Listen With Others

Are you sitting comfortably? Then we'll begin

Listener No 4294: Trio by Bark by Hedge-sparrow

Posted by Dave Hennings on 6 June 2014

Hedge-sparrow’s last puzzle was a murder mystery where we had to identify the murderer and the successful detective (housemaid and Father Brown respectively). Following on from the recent Schadenfreude grid representing a snooker table, another rectangular grid this week that looked a little bit like—oh, dear god, no—a football pitch! Luckily Trio by Bark didn’t ring any football bells, but then I’m no expert on the thing and the World Cup was looming fast.

The preamble had a couple of vague terms that I thought a bit sloppy: “A word (or in three cases two adjacent words)” and “The first and fourth letters of most of the single extra words” (my italics). Now, did “most of” refer to 26 of the 51 clues, or 50? Obviously somewhere in between, and only time would tell exactly how many. (Spoiler alert: it was 30.)

Listener 42941ac Vain doctor, perhaps, imbibing fizzy pop [elixir] (7) and 6ac Fish [terrine] starter for dinner — great service (4) were quickly solved: FOPPISH and DATE respectively, with their extra words leading to nice surface readings. 9ac Alewife imposes on people (but not if old) (4) and 12ac Third part of comic opera in substituted setting (6) both eluded me at this point (to be HUMS/[Alewife] and MILIEU/[opera] respectively), but 13 Bass beers in [disposable] packages (5) BALES came to the rescue.

I decided to work my way down the left side of the grid, and got 15ac URAO and 20ac URN which, with their two Us seemed to indicate that one of them clashed with 1dn. 2dn PIANOFORTE came next, and the left side was well under way. Finishing off with 46ac Adhesive spots seen periodically in girl’s nursery (4) GLUE, I turned my attention to the right hand side where 19 MALL, 22 SEPTA and 26 ZINC (thanks to XWD for Z=impedance) enabled me to get SELF-CENTRED at 11dn, although it was a fairly easy anagram of ‘end reflects’.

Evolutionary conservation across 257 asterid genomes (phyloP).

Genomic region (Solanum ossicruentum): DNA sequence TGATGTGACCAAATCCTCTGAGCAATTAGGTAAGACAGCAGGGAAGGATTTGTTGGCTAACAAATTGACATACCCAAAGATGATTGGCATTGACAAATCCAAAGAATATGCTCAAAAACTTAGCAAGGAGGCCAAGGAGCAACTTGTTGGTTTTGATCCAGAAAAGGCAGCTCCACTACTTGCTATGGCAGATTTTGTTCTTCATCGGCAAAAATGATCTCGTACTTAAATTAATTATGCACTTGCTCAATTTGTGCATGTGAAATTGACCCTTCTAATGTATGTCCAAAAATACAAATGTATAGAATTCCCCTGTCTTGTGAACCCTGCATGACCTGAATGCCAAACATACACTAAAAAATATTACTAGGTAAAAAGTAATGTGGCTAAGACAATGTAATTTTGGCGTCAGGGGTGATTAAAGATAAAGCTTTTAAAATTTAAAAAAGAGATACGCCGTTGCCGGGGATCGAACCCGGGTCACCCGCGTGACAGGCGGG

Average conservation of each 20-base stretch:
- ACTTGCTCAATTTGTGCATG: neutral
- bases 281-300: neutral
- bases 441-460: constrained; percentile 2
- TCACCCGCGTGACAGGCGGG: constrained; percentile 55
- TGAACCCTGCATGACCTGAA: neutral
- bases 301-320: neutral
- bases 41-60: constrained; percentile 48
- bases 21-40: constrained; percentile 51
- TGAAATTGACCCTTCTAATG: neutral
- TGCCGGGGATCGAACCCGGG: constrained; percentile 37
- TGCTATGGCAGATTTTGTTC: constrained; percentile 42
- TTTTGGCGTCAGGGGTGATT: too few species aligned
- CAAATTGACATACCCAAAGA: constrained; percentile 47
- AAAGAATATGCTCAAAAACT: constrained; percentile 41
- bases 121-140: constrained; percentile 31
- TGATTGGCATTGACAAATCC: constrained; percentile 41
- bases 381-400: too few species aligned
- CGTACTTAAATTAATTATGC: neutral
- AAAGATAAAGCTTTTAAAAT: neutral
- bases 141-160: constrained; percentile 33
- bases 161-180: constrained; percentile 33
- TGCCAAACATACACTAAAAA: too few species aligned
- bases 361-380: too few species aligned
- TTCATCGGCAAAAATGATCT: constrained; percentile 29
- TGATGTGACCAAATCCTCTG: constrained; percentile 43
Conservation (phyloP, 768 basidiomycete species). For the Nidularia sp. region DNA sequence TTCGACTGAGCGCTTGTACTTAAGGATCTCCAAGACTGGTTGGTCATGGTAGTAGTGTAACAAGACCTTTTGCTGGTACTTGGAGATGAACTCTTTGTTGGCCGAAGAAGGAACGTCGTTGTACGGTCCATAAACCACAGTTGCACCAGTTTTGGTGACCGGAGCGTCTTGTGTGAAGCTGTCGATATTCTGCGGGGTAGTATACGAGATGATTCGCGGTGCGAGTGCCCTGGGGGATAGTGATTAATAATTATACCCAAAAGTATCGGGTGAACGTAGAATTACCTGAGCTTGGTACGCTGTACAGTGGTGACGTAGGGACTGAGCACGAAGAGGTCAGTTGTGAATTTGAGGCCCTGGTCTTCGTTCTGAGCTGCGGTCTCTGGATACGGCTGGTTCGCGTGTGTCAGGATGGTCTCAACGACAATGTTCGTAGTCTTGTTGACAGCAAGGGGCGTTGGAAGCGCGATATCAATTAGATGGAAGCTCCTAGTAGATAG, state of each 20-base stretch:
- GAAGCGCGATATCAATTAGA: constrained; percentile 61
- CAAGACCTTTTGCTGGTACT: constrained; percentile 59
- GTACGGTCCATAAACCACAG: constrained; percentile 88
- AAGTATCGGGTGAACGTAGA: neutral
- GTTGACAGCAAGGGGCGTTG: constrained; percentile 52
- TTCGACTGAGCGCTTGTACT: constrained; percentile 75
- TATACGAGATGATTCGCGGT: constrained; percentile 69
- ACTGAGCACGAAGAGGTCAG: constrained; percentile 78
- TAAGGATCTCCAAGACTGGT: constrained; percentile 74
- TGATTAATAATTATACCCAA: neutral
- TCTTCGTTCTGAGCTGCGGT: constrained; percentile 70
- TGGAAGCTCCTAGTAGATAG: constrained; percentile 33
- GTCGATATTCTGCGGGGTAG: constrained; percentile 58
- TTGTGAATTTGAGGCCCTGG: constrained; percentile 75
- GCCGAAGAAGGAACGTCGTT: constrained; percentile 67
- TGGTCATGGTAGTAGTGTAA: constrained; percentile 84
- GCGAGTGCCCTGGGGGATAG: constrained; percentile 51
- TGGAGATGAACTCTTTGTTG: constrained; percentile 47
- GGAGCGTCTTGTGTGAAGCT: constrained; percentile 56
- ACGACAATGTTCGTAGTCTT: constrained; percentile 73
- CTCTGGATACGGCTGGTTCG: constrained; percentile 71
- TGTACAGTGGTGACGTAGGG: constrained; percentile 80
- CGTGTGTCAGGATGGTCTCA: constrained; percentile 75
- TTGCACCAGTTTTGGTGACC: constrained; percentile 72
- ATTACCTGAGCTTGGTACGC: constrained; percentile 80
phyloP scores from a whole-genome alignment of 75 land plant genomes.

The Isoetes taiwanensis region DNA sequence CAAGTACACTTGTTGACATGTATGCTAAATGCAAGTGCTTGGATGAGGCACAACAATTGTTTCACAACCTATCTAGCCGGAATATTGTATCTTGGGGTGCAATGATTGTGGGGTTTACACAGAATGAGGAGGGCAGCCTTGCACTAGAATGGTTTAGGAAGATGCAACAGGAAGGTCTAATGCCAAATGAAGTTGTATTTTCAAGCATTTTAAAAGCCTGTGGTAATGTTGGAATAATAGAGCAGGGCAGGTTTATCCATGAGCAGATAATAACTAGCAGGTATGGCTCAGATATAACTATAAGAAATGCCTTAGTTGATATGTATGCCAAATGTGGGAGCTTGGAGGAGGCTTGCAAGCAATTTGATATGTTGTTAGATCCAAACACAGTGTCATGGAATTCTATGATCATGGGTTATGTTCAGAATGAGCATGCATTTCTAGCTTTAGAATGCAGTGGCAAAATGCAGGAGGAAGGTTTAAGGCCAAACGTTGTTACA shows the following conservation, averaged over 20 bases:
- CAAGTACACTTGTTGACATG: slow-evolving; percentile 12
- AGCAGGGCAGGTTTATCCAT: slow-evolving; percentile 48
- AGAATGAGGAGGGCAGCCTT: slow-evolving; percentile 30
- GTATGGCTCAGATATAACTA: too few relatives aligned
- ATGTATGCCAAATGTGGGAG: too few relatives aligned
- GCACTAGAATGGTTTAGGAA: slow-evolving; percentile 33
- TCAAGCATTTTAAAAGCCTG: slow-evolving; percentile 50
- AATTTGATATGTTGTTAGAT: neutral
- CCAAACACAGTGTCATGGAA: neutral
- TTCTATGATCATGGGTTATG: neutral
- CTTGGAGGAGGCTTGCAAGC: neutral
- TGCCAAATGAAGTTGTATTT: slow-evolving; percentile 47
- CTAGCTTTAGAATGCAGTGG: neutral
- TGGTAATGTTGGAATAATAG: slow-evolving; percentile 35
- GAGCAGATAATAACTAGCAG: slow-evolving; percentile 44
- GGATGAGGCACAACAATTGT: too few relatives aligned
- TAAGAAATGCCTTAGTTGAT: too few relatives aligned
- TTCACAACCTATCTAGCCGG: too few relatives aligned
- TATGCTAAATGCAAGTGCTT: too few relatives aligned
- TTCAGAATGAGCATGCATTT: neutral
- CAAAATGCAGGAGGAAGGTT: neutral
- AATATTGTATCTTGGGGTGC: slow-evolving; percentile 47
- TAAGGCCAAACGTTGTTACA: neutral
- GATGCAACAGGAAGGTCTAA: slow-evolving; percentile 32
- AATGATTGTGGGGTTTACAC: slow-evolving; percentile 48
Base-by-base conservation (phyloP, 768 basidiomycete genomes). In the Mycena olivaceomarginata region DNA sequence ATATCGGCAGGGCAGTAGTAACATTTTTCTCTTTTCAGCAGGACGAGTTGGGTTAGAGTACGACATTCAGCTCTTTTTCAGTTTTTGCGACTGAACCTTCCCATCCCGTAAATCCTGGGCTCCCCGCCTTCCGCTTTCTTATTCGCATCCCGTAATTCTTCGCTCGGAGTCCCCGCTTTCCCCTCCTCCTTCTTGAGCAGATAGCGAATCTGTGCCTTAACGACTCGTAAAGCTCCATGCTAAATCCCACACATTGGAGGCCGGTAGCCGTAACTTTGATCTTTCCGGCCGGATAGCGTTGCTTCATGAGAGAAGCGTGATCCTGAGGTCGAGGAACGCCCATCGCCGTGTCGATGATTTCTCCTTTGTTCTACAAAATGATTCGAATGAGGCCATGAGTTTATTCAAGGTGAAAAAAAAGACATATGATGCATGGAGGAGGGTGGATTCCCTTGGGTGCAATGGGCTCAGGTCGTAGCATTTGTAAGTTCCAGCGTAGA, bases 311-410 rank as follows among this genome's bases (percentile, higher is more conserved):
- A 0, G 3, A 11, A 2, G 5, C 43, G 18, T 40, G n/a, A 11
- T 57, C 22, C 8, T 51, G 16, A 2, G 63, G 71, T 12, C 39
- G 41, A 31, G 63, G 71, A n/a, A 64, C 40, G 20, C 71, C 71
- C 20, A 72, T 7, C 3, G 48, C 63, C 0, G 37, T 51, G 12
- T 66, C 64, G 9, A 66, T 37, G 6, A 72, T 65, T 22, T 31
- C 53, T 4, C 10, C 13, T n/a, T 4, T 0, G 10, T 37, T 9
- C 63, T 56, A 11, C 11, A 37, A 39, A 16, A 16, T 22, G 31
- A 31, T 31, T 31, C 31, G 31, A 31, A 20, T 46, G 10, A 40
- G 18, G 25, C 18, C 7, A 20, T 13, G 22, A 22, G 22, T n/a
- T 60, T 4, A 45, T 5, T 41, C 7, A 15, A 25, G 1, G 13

On the subject of 19ac [Rosser’s] beat — historical alley (4), and also 1dn Prosperous [car-maker] showing off (11) for FLOURISHING, I was surprised that these double-definition clues each used two definitions from the same Chambers entry. I thought this was frowned upon, but I guess that they are significantly different in everyday English (especially ‘beat’ and ‘alley’) that they are evaluated on a case-by-case basis.

After a couple of hours, the grid was filling nicely, and it was time to make a list of the 1st and 4th letters from the extra words in the clues, leaving appropriate gaps where clues were unsolved. It seemed that the message would start Extra word, but the letters from the middle range of across clues didn’t seem to be making much sense. The same went for the second half of the down clues. A short while later, when then the grid was finally complete, I had the following stream of letters:

EXTRAWORDPSEAIRSATCLASDGHESCBCDAWKCCGLLUFDPCETPNMEHAMESTOWNSCMDFUSEFIRSTANDLASWGAESEBICYTLMDETGDTERS